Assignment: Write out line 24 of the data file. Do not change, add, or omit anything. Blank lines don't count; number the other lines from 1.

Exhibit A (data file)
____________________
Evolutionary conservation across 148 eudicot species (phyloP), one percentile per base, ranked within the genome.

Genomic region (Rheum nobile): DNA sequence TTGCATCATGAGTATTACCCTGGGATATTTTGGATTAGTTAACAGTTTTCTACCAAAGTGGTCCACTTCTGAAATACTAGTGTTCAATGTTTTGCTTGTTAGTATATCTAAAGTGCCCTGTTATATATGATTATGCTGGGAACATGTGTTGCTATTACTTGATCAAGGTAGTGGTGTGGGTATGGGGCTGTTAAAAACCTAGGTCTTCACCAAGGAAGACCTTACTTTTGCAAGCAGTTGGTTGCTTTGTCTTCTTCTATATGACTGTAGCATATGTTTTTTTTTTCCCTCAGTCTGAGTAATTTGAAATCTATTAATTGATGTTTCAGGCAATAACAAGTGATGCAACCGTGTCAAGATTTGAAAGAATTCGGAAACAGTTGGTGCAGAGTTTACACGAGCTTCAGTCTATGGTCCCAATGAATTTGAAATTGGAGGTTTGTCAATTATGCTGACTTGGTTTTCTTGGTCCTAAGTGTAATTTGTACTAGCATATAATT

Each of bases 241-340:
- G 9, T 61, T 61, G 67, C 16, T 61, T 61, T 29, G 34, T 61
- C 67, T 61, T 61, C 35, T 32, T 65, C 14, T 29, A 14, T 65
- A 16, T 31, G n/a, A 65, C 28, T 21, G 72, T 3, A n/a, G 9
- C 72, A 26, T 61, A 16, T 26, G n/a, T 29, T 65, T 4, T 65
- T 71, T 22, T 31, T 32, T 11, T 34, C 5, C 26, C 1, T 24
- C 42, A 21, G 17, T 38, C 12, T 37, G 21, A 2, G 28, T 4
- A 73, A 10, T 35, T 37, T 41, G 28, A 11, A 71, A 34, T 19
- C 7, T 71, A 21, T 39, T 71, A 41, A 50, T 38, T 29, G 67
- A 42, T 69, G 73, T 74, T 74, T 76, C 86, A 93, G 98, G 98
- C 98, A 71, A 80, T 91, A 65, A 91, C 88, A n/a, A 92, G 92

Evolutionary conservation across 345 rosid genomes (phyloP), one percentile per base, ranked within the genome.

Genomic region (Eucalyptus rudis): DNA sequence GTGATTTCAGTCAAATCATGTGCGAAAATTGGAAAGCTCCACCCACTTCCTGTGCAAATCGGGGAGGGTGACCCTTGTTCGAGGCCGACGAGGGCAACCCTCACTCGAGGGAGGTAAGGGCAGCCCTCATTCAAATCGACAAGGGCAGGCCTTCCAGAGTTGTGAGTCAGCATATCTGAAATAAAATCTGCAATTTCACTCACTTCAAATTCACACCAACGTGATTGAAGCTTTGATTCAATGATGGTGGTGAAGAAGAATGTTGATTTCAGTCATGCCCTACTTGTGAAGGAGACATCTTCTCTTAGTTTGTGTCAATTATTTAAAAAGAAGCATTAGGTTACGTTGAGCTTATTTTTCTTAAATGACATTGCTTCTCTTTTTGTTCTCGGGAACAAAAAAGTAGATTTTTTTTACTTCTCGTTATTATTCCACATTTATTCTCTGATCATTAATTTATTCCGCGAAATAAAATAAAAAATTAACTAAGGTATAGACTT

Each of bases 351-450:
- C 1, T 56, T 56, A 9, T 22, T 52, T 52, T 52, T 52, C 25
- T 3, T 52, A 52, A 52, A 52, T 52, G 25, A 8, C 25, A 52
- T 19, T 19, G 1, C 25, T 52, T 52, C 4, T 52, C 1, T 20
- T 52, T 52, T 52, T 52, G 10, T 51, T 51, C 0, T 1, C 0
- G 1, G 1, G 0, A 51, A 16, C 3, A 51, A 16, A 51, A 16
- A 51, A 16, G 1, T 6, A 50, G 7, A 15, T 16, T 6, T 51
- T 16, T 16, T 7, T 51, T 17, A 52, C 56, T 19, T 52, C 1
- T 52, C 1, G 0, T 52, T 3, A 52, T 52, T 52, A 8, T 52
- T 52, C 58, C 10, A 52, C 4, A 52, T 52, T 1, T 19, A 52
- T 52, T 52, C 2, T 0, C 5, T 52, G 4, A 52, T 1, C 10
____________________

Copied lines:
- T 52, C 1, G 0, T 52, T 3, A 52, T 52, T 52, A 8, T 52